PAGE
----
Film festival highlights uranium's impact on tribal lands
Traveling festival makes 3-day stop in Window Rock
WINDOW ROCK, Ariz. — The International Uranium Film Festival began its three-day run at the Navajo Nation Museum here on Thursday.
The film festival was founded in 2010 in Rio de Janeiro with the goal of informing audiences about the impact of uranium mining and nuclear activities on communities and the environment.
It visited Window Rock in 2013 and will hold screenings this month in Albuquerque, Grants and Santa Fe, and in Flagstaff and Tucson, both in Arizona.
Anna Rondon is the executive director for New Mexico Social Justice and the Equity Institute, a nonprofit organization that deals with environmental health disparities. She helped organize the festival's visit to the Southwest.
"It's a festival of films. Films of education. We are not celebrating uranium. Let me make that clear, it's a festival of how we can fight and survive beyond the nuclear deprivation of our homelands," Rondon said.
Navajo Nation Vice President and President-elect Jonathan Nez said the festival provides the opportunity to show films that featue the Native American perspective and demonstrate a universal concern about uranium mining on health and the environment.
"It's not a Navajo issue. It's clear across the country, all around the world," Nez said.
He commended the work of the film festival founders, Norbert Suchanek and Márcia Gomes de Oliveira, for providing an outlet for people to understand the circumstances of uranium on communities.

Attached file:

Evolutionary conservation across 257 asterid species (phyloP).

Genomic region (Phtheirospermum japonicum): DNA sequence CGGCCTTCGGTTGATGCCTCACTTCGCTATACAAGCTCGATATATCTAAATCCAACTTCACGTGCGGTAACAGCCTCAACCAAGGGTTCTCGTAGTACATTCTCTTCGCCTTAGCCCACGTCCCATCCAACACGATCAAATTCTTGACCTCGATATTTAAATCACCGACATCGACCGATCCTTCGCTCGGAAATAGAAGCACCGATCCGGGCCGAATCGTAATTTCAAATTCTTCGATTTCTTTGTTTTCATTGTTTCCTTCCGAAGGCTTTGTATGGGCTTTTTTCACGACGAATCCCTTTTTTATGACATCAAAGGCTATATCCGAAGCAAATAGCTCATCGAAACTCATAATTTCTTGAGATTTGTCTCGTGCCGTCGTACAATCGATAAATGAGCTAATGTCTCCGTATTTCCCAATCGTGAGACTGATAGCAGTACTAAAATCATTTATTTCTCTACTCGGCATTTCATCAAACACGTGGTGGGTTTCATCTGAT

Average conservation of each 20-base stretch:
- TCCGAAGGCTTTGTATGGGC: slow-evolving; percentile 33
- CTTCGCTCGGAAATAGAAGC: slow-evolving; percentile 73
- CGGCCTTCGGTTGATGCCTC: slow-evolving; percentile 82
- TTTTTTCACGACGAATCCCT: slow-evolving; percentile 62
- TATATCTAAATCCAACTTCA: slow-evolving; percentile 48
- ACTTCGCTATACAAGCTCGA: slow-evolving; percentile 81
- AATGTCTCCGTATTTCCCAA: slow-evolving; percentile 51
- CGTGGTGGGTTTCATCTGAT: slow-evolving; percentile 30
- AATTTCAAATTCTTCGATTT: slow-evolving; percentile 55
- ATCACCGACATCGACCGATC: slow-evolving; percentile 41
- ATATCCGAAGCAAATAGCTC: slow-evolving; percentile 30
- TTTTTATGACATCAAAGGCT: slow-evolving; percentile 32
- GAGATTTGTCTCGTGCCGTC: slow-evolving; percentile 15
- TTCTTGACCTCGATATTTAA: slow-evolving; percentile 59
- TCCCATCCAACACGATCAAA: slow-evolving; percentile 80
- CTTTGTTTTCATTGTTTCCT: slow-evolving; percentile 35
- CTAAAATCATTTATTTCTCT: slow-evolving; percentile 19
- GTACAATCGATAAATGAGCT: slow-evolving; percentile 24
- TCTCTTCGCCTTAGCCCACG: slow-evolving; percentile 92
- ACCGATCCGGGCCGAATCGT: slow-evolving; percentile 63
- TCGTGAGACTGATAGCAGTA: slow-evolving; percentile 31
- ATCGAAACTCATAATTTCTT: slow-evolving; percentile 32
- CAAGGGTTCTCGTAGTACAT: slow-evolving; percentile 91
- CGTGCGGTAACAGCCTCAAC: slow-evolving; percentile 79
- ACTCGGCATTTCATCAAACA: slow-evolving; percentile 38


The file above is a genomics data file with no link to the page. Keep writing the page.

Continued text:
With more than 500 abandoned uranium mines on the Navajo Nation, the need continues to address clean-up activities and to hold the federal government and companies accountable for mining, he said.
"How do we come together and express our discontent? That's what we are here to do through this film festival," Nez said.
Approximately 40 people attended the first session at 3 p.m., which showed five documentaries.
The film "Half Life: The Story of America's Last Uranium Mill," focuses on the White Mesa uranium mill, located 2 miles north of the Ute Mountain Ute Tribe's White Mesa community in Utah.
Thelma Whiskers was one of three tribal members who spoke about the mill site after the screening. Whiskers said she has expressed her opposition to the site for several years because of its risk to public health and the land.
She added the documentaries she watched on Thursday opened her eyes to uranium's effect on tribes.
"No matter what tribe we are, we are all brothers and sisters," Whiskers said.
The festival resumed at the museum today. It concludes Saturday with screenings at 10 a.m., 2 p.m., 3 p.m. and 5:30 p.m., and an awards ceremony at 7 p.m.
Noel Lyn Smith covers the Navajo Nation for The Daily Times. She can be reached at 505-564-4636 or by email at firstname.lastname@example.org.